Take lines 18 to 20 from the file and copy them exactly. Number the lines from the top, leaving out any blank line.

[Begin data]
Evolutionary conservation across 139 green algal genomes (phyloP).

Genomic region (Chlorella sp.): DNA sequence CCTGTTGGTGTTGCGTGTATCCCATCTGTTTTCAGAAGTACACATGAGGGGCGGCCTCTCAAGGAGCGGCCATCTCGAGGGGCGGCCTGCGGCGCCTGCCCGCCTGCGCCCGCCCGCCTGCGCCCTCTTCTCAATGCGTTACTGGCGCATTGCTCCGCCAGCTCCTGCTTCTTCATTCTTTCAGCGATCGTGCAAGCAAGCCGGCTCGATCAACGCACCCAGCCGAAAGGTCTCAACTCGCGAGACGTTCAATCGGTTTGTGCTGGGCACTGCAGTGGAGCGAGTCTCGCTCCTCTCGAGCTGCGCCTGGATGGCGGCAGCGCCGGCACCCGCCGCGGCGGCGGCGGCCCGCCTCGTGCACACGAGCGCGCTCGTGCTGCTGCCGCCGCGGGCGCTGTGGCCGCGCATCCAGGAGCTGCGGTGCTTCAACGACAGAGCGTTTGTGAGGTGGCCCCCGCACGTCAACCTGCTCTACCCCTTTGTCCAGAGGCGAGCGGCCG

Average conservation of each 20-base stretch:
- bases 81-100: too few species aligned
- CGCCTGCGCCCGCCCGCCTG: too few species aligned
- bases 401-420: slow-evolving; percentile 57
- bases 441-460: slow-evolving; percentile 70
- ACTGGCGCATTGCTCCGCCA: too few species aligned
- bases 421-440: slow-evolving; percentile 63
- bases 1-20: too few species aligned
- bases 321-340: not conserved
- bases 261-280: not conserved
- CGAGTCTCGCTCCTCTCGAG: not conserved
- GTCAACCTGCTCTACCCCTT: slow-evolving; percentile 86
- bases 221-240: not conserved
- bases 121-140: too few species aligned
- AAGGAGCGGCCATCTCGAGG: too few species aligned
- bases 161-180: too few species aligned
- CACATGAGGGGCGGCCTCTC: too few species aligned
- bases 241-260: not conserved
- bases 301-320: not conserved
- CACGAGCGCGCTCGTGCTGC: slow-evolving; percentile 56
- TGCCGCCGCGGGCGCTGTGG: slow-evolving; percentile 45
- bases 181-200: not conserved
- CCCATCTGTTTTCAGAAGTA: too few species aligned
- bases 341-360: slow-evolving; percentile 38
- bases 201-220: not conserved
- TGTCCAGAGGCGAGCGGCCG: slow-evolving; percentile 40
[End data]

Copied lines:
- bases 161-180: too few species aligned
- CACATGAGGGGCGGCCTCTC: too few species aligned
- bases 241-260: not conserved